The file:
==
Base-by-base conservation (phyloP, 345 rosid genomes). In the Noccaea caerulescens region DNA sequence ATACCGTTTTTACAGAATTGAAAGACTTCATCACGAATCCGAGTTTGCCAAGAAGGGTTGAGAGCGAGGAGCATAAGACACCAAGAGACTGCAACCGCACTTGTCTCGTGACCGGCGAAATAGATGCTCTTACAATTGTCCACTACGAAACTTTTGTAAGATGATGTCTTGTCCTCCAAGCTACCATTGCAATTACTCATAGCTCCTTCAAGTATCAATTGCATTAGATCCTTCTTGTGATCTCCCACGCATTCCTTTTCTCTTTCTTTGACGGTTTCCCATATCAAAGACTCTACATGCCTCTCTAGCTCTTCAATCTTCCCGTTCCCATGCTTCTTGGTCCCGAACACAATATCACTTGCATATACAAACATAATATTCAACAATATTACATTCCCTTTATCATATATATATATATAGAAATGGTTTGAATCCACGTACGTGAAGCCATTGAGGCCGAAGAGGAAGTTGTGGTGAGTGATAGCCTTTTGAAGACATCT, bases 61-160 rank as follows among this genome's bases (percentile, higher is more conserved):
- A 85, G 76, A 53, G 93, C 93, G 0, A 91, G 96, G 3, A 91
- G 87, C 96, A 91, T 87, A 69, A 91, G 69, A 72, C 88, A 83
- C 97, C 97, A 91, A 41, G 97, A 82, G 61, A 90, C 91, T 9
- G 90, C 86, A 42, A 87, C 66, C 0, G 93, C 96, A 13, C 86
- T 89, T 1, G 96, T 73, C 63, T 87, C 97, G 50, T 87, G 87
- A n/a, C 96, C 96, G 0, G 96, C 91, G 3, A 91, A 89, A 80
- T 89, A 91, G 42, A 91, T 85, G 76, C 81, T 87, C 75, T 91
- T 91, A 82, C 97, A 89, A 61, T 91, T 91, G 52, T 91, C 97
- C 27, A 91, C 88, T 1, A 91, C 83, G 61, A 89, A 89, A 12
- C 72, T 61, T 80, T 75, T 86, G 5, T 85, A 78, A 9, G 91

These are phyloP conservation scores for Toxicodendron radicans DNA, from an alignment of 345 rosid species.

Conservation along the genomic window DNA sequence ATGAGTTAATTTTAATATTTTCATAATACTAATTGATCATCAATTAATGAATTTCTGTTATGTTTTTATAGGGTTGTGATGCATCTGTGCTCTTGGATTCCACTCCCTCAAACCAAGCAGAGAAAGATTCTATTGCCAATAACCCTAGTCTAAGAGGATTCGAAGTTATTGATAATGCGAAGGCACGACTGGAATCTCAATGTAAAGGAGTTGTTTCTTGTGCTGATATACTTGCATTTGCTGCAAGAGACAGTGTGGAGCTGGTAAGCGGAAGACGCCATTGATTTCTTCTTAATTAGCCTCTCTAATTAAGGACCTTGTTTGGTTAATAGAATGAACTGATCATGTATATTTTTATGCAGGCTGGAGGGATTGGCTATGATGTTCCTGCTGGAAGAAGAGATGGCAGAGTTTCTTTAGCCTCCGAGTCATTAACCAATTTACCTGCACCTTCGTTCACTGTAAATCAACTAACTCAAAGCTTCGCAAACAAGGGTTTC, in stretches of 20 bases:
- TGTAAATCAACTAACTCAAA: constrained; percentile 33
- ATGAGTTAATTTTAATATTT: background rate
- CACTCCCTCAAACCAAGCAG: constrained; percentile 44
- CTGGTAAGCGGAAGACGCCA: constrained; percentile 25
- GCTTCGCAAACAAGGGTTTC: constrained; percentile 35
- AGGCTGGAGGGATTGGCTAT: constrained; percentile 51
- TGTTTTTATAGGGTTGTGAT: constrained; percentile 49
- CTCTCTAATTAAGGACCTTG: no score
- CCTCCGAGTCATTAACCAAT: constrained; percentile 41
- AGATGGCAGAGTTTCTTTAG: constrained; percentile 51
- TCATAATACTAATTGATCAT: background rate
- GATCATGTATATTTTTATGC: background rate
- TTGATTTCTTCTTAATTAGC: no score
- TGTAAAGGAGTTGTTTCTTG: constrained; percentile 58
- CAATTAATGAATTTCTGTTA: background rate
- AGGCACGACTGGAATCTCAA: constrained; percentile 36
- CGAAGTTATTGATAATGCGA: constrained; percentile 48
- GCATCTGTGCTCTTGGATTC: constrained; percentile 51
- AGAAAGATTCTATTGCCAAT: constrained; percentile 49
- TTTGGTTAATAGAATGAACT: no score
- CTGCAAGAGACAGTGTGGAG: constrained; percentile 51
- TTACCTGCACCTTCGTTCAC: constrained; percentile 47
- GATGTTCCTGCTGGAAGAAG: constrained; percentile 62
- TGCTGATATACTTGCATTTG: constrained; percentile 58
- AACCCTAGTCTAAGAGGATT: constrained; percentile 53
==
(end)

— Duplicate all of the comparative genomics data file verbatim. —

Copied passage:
Base-by-base conservation (phyloP, 345 rosid genomes). In the Noccaea caerulescens region DNA sequence ATACCGTTTTTACAGAATTGAAAGACTTCATCACGAATCCGAGTTTGCCAAGAAGGGTTGAGAGCGAGGAGCATAAGACACCAAGAGACTGCAACCGCACTTGTCTCGTGACCGGCGAAATAGATGCTCTTACAATTGTCCACTACGAAACTTTTGTAAGATGATGTCTTGTCCTCCAAGCTACCATTGCAATTACTCATAGCTCCTTCAAGTATCAATTGCATTAGATCCTTCTTGTGATCTCCCACGCATTCCTTTTCTCTTTCTTTGACGGTTTCCCATATCAAAGACTCTACATGCCTCTCTAGCTCTTCAATCTTCCCGTTCCCATGCTTCTTGGTCCCGAACACAATATCACTTGCATATACAAACATAATATTCAACAATATTACATTCCCTTTATCATATATATATATATAGAAATGGTTTGAATCCACGTACGTGAAGCCATTGAGGCCGAAGAGGAAGTTGTGGTGAGTGATAGCCTTTTGAAGACATCT, bases 61-160 rank as follows among this genome's bases (percentile, higher is more conserved):
- A 85, G 76, A 53, G 93, C 93, G 0, A 91, G 96, G 3, A 91
- G 87, C 96, A 91, T 87, A 69, A 91, G 69, A 72, C 88, A 83
- C 97, C 97, A 91, A 41, G 97, A 82, G 61, A 90, C 91, T 9
- G 90, C 86, A 42, A 87, C 66, C 0, G 93, C 96, A 13, C 86
- T 89, T 1, G 96, T 73, C 63, T 87, C 97, G 50, T 87, G 87
- A n/a, C 96, C 96, G 0, G 96, C 91, G 3, A 91, A 89, A 80
- T 89, A 91, G 42, A 91, T 85, G 76, C 81, T 87, C 75, T 91
- T 91, A 82, C 97, A 89, A 61, T 91, T 91, G 52, T 91, C 97
- C 27, A 91, C 88, T 1, A 91, C 83, G 61, A 89, A 89, A 12
- C 72, T 61, T 80, T 75, T 86, G 5, T 85, A 78, A 9, G 91

These are phyloP conservation scores for Toxicodendron radicans DNA, from an alignment of 345 rosid species.

Conservation along the genomic window DNA sequence ATGAGTTAATTTTAATATTTTCATAATACTAATTGATCATCAATTAATGAATTTCTGTTATGTTTTTATAGGGTTGTGATGCATCTGTGCTCTTGGATTCCACTCCCTCAAACCAAGCAGAGAAAGATTCTATTGCCAATAACCCTAGTCTAAGAGGATTCGAAGTTATTGATAATGCGAAGGCACGACTGGAATCTCAATGTAAAGGAGTTGTTTCTTGTGCTGATATACTTGCATTTGCTGCAAGAGACAGTGTGGAGCTGGTAAGCGGAAGACGCCATTGATTTCTTCTTAATTAGCCTCTCTAATTAAGGACCTTGTTTGGTTAATAGAATGAACTGATCATGTATATTTTTATGCAGGCTGGAGGGATTGGCTATGATGTTCCTGCTGGAAGAAGAGATGGCAGAGTTTCTTTAGCCTCCGAGTCATTAACCAATTTACCTGCACCTTCGTTCACTGTAAATCAACTAACTCAAAGCTTCGCAAACAAGGGTTTC, in stretches of 20 bases:
- TGTAAATCAACTAACTCAAA: constrained; percentile 33
- ATGAGTTAATTTTAATATTT: background rate
- CACTCCCTCAAACCAAGCAG: constrained; percentile 44
- CTGGTAAGCGGAAGACGCCA: constrained; percentile 25
- GCTTCGCAAACAAGGGTTTC: constrained; percentile 35
- AGGCTGGAGGGATTGGCTAT: constrained; percentile 51
- TGTTTTTATAGGGTTGTGAT: constrained; percentile 49
- CTCTCTAATTAAGGACCTTG: no score
- CCTCCGAGTCATTAACCAAT: constrained; percentile 41
- AGATGGCAGAGTTTCTTTAG: constrained; percentile 51
- TCATAATACTAATTGATCAT: background rate
- GATCATGTATATTTTTATGC: background rate
- TTGATTTCTTCTTAATTAGC: no score
- TGTAAAGGAGTTGTTTCTTG: constrained; percentile 58
- CAATTAATGAATTTCTGTTA: background rate
- AGGCACGACTGGAATCTCAA: constrained; percentile 36
- CGAAGTTATTGATAATGCGA: constrained; percentile 48
- GCATCTGTGCTCTTGGATTC: constrained; percentile 51
- AGAAAGATTCTATTGCCAAT: constrained; percentile 49
- TTTGGTTAATAGAATGAACT: no score
- CTGCAAGAGACAGTGTGGAG: constrained; percentile 51
- TTACCTGCACCTTCGTTCAC: constrained; percentile 47
- GATGTTCCTGCTGGAAGAAG: constrained; percentile 62
- TGCTGATATACTTGCATTTG: constrained; percentile 58
- AACCCTAGTCTAAGAGGATT: constrained; percentile 53